When an elderly Wisconsin man was admitted to the hospital for a severe stroke last winter, he didn’t go alone. He was accompanied by his daughter Jessica (whose last name is omitted to protect patient privacy), his two sons, and his wife, who took turns staying at his side night and day to play the roles of comforter, advocate, communicator, cheerleader, and occasionally even lifesaver.
“I wholeheartedly believe if we hadn’t been there 24/7, he wouldn’t have made it,” said Jessica. “Dad could not have advocated for himself. He had a brain injury. By being there around the clock, we were able to make sure that he didn’t roll out of bed. The last couple of times he was in, we also noticed that he was getting pneumonia. Just being there, watching the signs, and knowing when something was off made a huge difference in his care. Even before any doctor would pick up on symptoms, we had it down, so they could get a jump on treating whatever it was.”
The idea of recognizing family members as part of the caregiving team—and removing the barriers to it such as strict visitor policies and no overnight stays—has been around for some time. In 1985, the nonprofit organization Planetree introduced patient directed visiting as part of its original model unit in San Francisco. Throughout the organization’s history, access to family has been one of the top three most requested items from patients and families, according to Randall L. Carter, Senior Vice President. “The family members know what’s most important to the patient, small things that can make a difference, or that they might appreciate or need assistance with.”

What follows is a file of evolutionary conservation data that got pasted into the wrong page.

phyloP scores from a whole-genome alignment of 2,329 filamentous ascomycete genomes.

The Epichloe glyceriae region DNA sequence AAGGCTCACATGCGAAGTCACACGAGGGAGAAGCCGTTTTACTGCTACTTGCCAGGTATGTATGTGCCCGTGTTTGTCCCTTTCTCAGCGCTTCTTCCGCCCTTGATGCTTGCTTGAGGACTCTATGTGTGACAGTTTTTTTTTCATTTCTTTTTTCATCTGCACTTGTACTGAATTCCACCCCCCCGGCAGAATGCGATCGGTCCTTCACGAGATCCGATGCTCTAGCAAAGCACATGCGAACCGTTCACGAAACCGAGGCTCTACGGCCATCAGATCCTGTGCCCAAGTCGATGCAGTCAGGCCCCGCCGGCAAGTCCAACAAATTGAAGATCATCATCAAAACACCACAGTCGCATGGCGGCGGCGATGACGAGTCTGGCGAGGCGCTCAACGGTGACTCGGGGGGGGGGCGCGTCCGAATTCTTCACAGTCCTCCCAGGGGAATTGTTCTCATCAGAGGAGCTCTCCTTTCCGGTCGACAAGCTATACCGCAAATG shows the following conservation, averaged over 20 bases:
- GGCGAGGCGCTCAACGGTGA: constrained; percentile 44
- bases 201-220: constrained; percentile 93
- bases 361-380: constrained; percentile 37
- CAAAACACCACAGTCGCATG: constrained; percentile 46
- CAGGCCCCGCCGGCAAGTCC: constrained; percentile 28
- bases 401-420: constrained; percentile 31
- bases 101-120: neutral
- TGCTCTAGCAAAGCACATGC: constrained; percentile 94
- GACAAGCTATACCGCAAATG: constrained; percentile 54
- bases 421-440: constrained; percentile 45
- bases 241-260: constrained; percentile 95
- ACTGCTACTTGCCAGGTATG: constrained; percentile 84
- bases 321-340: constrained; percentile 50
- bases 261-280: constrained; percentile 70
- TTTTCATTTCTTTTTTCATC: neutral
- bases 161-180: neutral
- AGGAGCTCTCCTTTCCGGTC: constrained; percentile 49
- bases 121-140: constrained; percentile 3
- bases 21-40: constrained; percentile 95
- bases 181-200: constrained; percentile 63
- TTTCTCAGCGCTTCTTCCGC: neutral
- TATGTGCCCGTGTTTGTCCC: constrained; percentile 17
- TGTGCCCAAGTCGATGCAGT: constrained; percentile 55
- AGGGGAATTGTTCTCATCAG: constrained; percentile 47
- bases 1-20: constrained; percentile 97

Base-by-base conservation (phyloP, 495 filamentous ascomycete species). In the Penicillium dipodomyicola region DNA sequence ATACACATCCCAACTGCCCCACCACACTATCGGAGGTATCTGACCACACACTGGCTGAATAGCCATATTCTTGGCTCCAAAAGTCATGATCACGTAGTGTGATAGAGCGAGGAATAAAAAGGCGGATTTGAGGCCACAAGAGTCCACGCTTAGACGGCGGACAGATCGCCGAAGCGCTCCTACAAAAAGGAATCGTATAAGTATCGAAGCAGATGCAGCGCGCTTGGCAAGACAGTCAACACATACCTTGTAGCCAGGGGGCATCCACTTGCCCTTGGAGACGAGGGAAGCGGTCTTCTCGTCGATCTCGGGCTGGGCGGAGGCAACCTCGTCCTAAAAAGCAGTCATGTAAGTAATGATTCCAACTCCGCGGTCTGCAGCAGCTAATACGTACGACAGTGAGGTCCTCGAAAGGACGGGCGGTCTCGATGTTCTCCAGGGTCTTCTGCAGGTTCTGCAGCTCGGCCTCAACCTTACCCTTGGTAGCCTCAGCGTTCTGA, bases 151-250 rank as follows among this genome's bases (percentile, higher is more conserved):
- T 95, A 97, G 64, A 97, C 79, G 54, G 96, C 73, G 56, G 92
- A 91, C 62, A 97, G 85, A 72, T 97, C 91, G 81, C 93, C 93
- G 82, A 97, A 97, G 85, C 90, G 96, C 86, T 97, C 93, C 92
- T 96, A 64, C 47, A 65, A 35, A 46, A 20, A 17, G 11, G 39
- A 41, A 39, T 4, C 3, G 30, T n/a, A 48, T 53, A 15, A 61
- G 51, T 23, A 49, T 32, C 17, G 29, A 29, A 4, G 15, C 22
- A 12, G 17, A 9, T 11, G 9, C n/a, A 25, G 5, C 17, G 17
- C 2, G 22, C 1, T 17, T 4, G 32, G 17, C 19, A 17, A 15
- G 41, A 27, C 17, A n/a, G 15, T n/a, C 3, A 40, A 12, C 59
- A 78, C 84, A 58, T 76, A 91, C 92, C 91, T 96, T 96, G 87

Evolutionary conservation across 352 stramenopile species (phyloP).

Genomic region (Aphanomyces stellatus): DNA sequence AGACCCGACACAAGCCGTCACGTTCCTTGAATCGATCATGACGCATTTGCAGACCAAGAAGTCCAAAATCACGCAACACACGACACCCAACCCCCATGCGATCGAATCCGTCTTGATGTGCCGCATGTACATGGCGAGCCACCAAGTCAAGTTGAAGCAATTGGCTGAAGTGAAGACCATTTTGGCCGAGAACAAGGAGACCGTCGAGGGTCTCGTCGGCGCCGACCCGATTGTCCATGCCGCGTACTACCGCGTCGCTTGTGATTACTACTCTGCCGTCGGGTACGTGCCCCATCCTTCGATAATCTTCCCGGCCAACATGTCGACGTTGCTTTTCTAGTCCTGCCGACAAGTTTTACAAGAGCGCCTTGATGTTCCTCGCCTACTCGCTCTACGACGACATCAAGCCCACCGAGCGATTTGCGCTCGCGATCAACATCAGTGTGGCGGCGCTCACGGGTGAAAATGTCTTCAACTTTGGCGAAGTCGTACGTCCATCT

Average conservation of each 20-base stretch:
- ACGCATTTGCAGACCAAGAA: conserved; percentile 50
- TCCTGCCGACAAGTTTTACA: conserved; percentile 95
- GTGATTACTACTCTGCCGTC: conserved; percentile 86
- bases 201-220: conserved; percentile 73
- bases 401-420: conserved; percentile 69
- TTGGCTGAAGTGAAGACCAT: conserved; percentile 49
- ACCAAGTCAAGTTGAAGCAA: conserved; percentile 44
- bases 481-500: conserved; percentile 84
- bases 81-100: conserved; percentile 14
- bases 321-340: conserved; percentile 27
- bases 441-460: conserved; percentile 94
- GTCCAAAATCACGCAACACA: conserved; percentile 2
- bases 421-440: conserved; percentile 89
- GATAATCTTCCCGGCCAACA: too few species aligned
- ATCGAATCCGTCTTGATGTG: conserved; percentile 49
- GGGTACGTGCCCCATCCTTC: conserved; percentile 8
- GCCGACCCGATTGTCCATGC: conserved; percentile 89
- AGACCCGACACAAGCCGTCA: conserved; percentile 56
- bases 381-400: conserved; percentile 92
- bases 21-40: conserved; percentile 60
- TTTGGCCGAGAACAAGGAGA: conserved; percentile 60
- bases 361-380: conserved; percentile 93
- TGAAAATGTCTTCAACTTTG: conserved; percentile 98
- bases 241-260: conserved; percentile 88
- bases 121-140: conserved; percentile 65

One of the most important roles guests can provide is enhancing patient safety. For example, following a renovation to create large, single-bed rooms at Methodist Hospital in Indianapolis, Indiana, families spent more time with patients and falls were cut by two-thirds. Numerous studies have also linked the presence of family in the room to less patient anxiety, less chance of medical errors, better treatment adherence, improved physical and mental health, and even lower mortality rates.
Nemschoff, a Herman Miller company, has been investigating the guest experience in healthcare environments for some time. Recently, it introduced the Palisade Collection, a suite of furnishings designed to solve the issues related to supporting the family’s role in caregiving. Palisade considers—and accommodates—all of the activities that might happen in the patient room, from visiting with the patient to eating, working, watching shows or playing games, charging mobile devices, and sleeping.
Managing these everyday activities while removed from everyday surroundings can be an ongoing challenge for a patient’s guests—and one that Jessica became very familiar with during her father’s extended hospitalization. “Unlike my brothers, I did have the capacity to work remotely, and that made a huge difference for me,” she said. “It helped me feel a little more normal. It also eased the burden for the rest of my family to know that I was there.”